Lessons were learned, but at a terrible cost, when a nightclub fire in France claimed the lives of 146 people, most of them teenagers from the same small town.
The inferno happened on November 1st, 1970 at the Club Cinq-Sept, which was found to have a catalogue of shortcomings, oversights and evasions relating to fire safety regulations. The tragedy was said to have wiped out a generation of young people from the small nearby town of St Laurent du Pont, where nearly every family lost someone to the flames.
The newly-built club, which only opened for business seven months earlier, was in a relatively isolated location about a mile-and-a-half from St Laurent du Pont, in south-eastern France. It was a large open-plan windowless structure, with breeze-block external walls and a corrugated iron roof. On the ground floor was a bar, restaurant and main dance area, with simulated grottos and alcoves around the walls. A first-floor gallery ran around the edge of the building, overlooking the dance floor and with more alcoves and grottos.
Many of the building materials used inside the club were highly flammable, including the ceiling tiles and papier-mâché and polyurethane used to construct the grottos and alcoves. Pillars supporting the roof were adorned with various combustible materials while soft furnishings inside the club were also flammable.
On top of that, the two emergency exits required under French law were routinely locked and barred by the club’s managers to prevent people already in the club opening them to let friends in without paying. It meant the only way in or out of the club was by the front door, through a spiked full-height turnstile, while the only access to the gallery was a single spiral staircase.
On the night of October 31st into November 1st, the club was packed with around 180 patrons who had gone to see a live performance by an up-and-coming rock band from Paris. The fire broke out at 1-40am, reportedly when a discarded match set fire to a foam-filled seat cushion in one of the gallery alcoves. The blaze spread rapidly along the roof space, fuelled by the building’s flammable décor and furnishings.
In the ensuing panic, people struggled to escape the gallery down the spiral staircase as flames and smoke billowed across the ceiling, which also began to melt and fall, still burning, on the people below. Only about 30 people from the main club area made it out through the turnstile entrance before it was engulfed in flames. Others fought in vain to break open the locked and barred emergency exits.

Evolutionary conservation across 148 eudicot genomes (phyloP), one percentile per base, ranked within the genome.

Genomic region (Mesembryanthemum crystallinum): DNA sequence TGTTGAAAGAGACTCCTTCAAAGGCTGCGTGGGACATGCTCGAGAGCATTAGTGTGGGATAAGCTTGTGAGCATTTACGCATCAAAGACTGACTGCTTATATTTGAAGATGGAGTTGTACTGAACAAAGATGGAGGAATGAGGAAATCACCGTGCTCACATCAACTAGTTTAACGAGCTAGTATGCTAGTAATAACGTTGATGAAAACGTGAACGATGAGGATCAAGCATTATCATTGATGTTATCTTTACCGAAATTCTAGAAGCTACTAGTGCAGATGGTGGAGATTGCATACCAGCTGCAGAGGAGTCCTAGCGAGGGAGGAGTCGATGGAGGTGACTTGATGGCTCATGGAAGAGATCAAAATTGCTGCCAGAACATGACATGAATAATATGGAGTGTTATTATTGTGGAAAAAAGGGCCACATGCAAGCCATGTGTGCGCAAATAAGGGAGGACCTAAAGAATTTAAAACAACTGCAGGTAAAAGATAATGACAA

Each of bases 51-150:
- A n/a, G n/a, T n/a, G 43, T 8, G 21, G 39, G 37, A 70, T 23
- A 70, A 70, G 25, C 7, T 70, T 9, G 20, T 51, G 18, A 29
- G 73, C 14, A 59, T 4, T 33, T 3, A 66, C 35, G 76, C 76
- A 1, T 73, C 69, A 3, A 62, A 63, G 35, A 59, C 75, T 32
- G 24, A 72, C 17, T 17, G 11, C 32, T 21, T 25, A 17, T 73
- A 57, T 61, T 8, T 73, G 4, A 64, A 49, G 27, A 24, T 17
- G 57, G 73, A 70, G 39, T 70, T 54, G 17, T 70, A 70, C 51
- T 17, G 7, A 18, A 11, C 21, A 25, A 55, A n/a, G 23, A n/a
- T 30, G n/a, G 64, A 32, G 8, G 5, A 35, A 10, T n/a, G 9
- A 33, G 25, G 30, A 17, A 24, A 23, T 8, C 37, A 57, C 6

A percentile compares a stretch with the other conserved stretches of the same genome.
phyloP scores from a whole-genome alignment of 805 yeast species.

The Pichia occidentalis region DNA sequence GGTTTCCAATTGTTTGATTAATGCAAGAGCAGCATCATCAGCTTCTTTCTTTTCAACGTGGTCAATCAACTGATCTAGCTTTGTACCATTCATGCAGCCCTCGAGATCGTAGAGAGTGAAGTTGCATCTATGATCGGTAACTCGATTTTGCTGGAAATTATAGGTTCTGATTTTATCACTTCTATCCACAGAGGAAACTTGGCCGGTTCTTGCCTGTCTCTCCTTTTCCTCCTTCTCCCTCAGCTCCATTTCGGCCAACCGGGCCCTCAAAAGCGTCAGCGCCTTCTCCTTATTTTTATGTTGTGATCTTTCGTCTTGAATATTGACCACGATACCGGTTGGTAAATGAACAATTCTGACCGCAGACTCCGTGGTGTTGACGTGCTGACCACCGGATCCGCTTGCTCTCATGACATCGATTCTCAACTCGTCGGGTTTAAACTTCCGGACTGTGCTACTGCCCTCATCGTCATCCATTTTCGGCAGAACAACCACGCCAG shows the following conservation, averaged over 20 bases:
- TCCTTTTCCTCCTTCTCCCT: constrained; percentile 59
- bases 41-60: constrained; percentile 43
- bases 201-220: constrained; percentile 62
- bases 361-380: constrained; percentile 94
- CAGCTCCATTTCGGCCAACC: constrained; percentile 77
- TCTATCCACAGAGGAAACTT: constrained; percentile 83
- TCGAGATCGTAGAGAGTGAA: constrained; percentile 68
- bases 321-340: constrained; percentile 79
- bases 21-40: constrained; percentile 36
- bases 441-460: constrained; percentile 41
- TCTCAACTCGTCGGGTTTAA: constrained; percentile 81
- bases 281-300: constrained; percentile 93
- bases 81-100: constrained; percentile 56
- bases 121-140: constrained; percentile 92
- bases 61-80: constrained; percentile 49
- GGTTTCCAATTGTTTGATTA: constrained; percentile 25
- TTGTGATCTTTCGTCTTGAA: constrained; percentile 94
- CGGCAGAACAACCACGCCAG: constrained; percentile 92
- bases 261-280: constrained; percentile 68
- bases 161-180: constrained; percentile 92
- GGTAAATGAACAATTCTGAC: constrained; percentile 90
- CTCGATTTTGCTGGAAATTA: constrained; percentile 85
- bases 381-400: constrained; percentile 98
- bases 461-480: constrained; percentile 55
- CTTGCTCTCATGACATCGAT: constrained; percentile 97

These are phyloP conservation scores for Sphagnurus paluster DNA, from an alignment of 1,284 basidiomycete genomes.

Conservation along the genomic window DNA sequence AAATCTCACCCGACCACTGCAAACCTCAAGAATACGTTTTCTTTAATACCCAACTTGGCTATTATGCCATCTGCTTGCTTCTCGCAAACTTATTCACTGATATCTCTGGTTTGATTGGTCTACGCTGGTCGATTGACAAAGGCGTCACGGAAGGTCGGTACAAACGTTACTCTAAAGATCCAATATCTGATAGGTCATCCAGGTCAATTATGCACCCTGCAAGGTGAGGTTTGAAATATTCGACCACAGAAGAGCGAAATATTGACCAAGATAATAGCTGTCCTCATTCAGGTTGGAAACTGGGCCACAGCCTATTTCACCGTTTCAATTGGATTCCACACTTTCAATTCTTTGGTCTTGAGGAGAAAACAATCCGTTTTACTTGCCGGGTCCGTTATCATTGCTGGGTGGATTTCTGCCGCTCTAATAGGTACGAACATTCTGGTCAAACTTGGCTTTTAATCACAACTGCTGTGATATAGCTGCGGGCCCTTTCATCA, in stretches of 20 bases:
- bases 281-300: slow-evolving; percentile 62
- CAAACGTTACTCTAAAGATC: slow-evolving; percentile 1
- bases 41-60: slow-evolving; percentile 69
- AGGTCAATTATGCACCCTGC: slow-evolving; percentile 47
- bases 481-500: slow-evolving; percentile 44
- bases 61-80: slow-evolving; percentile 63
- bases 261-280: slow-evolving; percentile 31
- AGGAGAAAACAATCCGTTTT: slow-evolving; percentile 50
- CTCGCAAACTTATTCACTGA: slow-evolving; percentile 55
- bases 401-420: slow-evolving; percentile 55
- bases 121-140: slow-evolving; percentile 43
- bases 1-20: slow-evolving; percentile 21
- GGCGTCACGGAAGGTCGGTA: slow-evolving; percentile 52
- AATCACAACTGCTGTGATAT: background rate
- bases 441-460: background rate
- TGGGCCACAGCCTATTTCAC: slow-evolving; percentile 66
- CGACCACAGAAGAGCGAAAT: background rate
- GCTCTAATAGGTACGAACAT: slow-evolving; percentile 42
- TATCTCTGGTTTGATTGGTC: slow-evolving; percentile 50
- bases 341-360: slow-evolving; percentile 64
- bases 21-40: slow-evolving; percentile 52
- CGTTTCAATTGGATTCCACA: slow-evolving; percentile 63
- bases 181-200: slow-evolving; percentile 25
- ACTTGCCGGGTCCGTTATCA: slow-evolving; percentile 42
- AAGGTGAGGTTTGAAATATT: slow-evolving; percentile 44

There was no firefighting equipment inside the club and it didn’t even have a telephone on the premises, meaning one of the three managers had to drive into town to raise the alarm. The other two perished in the flames. By the time firefighters arrived at the scene, there was nothing they could do to save lives, but only to extinguish the blazing inferno.
A total of 140 people died inside the building, many of them clustered around the locked emergency exits. Of those who made it out, many suffered terrible burns and six later died of their injuries. Almost all the victims were aged between 17 and 30 and all six members of the rock band also died in the fire.
News of the tragedy shocked France and questions were soon being asked over how the fire could spread so quickly and why those inside couldn’t get out. An official inquiry listed serious breaches of fire regulations. Most importantly it emerged the club had not been inspected by Building Safety and Fire Department officials before opening for business – something which was required under French law. If it had been inspected, many of the serious breaches which made the club a tragedy waiting to happen would have been flagged up.
The sole survivor of the club’s three managers was later convicted of manslaughter in relation to the many deaths, but received only a two-year suspended sentence. Three building contractors and the Mayor of Saint Laurent du Pont were also convicted of causing injury through negligence in relation to the building’s failings and breaches of regulations. They also received short suspended sentences.
Several changes in the law were instigated as a direct result of the Club Cinq-Sept fire, not only in France but other countries too, but it was too little too late for the many devastated families in Saint Laurent du Pont.